dango – A Japanese dumpling made from mochiko. Dango has a similar texture and flavor to mochi. It is often served with green tea and has its own variations such as Hanami, Mitarashi, Bocchan and Denpun.
Uiro Mochi – A Japanese baked cake made from rice flour and sugar. Another dessert that isn't a true mochi, but is named for its rubbery texture.
Different varieties of dishes
Kirimochi or Kakumochi are blocks used as a basic ingredient in Japanese cuisine. It is often added to noodles, stews or any dish you can imagine.
Oshiruko – A dessert soup, made with adzuki beans and pieces of mochi.
Chikara Udon - O thick noodles Japanese made from wheat flour, this time topped with toasted mochi.
zone – A samurai soup made with vegetables. Zoni is often a New Year's dish.
Traditional and special mochi
Kagami Mochi [镜饼] – A special Japanese New Year decoration to bring good luck and prosperity. He got that name because kagami is one of the three sacred objects from Japan.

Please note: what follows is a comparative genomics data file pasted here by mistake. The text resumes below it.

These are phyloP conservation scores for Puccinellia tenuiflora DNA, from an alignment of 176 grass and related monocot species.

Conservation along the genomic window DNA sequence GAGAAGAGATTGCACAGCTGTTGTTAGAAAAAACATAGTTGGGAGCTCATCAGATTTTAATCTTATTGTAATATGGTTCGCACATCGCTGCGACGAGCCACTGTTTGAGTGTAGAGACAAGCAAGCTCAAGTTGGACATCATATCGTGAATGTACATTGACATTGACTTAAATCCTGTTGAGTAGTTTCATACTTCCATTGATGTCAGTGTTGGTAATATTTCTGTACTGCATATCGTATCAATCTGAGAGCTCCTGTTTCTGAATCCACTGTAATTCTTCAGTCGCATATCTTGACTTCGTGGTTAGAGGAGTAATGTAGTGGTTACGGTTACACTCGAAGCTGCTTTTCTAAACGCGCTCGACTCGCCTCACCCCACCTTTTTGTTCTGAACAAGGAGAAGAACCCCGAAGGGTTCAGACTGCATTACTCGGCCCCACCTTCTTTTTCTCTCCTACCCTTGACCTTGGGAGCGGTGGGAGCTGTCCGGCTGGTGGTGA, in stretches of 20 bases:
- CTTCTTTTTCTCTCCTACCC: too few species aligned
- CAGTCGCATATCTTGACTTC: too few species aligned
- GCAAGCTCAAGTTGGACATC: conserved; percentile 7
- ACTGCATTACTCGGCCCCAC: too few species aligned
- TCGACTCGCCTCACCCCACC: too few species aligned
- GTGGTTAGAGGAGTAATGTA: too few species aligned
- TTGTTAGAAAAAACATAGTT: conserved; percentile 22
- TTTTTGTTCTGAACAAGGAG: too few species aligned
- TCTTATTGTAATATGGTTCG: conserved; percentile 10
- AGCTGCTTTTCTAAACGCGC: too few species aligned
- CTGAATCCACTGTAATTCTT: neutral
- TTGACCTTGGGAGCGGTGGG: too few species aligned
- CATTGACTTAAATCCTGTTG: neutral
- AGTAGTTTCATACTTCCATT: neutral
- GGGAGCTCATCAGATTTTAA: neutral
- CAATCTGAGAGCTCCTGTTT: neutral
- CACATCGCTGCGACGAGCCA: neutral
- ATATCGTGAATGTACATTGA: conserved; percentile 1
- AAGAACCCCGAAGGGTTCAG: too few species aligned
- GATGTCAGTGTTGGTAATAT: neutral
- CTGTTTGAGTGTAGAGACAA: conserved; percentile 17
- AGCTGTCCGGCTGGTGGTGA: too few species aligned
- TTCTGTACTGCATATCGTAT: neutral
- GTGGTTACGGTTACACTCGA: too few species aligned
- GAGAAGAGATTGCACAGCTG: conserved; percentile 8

hishimochi – A diamond-shaped sweet to be served in the Hina Matsuri (girls' Day). It has three layers of colors, where the red part is colored with jasmine flowers, the white with water chestnut and the green with mugwort.
Sakuramochi – They are flavored and colored with cherry blossoms. They are typically filled with red bean paste and wrapped in a pickled cherry leaf. In Osaka, they are made with coarse-grained rice flour and have a consistency similar to rice pudding. In Tokyo, sakuramochi has a smoother texture.
Hanabira mochi - Literally meaning Flower Petal, they are consumed on New Year's Day and at the first tea ceremony of the New Year in a tradition started by the imperial family. It has a distinctive shape with white on the outside and red on the inside.
The white is translucent to show the pink below, resulting in a delicate color thought to resemble the petal of a Japanese plum blossom. The interior is filled with anko.
Did you know these different types of mochi? If you liked this article, share it and leave your comments!